Your Employee Called the EEOC. Now what?

Any employee who feels he/she has been discriminated against or harassed can file a complaint against her employer with the Federal Equal Employment Opportunity Commission (EEOC) or State Fair Employment Office.  Whether or not the complaint has merit, the employer must then spend time, effort, and often money to defend their position. Knowing what steps to take can help an employer show cooperation, while positioning themselves for defense if needed.

Once the EEOC receives a complaint, the employer will be notified by letter within 10 days. The letter does not imply findings against the employer. Rather, it is the first step the EEOC will use to determine whether there is reasonable cause to believe a violation has occurred. The letter will request a “Statement of Position” from the employer. This document is where the employer tells their side of the story. However, the information provided may be used for or against you. Therefore, there are three things to consider before submitting your position statement:

  1. If you have an attorney, it may be wise to notify him or her of the complaint and ask for a review of the position statement prior to sending it to the EEOC.
  2. If you have an Employer Professional Liability policy (EPL), chances are it requires you to contact the carrier prior to submitting the position statement.
  3. You must report only the facts. These facts will need to be verifiable, and opinion is not advised.

If you do not have or choose not to contact your attorney, I highly suggest reviewing the EEOC resource guide on effective position statements.

Next, the EEOC follows up with a formal Request for Information. The RFI may ask the employer to submit policies, the charging employee’s personnel files, the personnel files of other individuals and other relevant information, such as proof of training and contact information for potential witnesses. The EEOC may also request a visit to the workplace to view evidence and interview potential witnesses.  Although this can speed up the information gathering process, it can also be disruptive to the company and create an over-exposure of facts.  If the EEOC does not come on-site, they will likely still contact employees who may have pertinent information or may be witnesses to the case. They have the right to do this with non-management employees without the employer’s knowledge or permission.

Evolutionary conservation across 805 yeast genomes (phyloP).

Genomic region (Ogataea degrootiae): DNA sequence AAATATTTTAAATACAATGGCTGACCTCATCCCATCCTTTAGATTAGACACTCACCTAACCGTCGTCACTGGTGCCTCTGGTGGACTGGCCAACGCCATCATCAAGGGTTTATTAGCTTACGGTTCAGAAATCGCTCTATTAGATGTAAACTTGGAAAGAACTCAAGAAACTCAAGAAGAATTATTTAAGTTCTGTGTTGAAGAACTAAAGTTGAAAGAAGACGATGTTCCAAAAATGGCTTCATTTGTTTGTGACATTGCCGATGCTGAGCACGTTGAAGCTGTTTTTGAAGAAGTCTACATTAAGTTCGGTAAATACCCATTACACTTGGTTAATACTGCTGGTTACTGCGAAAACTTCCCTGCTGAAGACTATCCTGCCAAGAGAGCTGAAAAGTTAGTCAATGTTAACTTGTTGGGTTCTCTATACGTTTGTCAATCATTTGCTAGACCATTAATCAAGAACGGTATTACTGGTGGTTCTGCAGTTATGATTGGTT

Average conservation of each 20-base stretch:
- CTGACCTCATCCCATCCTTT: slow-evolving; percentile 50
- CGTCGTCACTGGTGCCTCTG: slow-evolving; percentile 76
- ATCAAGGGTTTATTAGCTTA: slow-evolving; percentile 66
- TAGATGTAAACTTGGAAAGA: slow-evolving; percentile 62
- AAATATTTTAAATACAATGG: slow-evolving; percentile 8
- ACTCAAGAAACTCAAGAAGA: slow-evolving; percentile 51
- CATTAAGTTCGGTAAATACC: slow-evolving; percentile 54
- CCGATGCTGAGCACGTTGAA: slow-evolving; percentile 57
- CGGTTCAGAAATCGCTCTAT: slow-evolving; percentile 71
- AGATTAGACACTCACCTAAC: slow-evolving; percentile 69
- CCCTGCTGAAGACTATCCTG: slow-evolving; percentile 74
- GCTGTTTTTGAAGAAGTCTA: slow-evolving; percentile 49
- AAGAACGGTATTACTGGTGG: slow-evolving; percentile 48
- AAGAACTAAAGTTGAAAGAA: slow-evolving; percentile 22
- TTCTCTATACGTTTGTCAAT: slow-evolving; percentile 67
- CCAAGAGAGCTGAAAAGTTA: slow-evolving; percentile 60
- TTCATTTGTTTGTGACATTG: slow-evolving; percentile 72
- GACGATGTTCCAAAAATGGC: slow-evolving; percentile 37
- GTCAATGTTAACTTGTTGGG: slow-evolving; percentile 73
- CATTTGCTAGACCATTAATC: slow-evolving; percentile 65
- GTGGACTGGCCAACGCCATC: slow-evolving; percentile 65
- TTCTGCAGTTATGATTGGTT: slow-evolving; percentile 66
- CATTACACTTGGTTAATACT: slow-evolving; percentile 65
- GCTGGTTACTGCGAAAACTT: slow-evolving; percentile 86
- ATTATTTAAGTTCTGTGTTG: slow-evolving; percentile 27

It is important to provide all information requested by the deadline provided. In the case of unforeseen circumstances that make it impossible to meet the submission date, an extension must be requested from the EEOC Investigator. Once submitted, the EEOC will review the information to determine whether the complaint merits further action. One or more of the following actions will then take place.

  1. A Dismissal and Notice of Rights will inform the employee that the EEOC has dismissed the case, yet she still has the right to file a lawsuit with the federal court within 90 days.
  2. A Letter of Determination will state that there is reasonable cause to believe that discrimination/harassment has occurred and invite the parties to join the agency in seeking to resolve the charge through an informal process known as conciliation.
  3. If conciliation fails, the EEOC has the authority to enforce violations of its statutes by filing a lawsuit in federal court on behalf of the employee or issuing the employee a Notice of Right to Sue, and she may file a lawsuit in federal court within 90 days.

Although this process can be a time burden, preparing ahead by conducting and documenting prompt, thorough and impartial investigations can put a quick end to the fact-finding process, and limit liability exposure. InvestiPro can help. See our demo at www.goinvestiPro.com.

 

 

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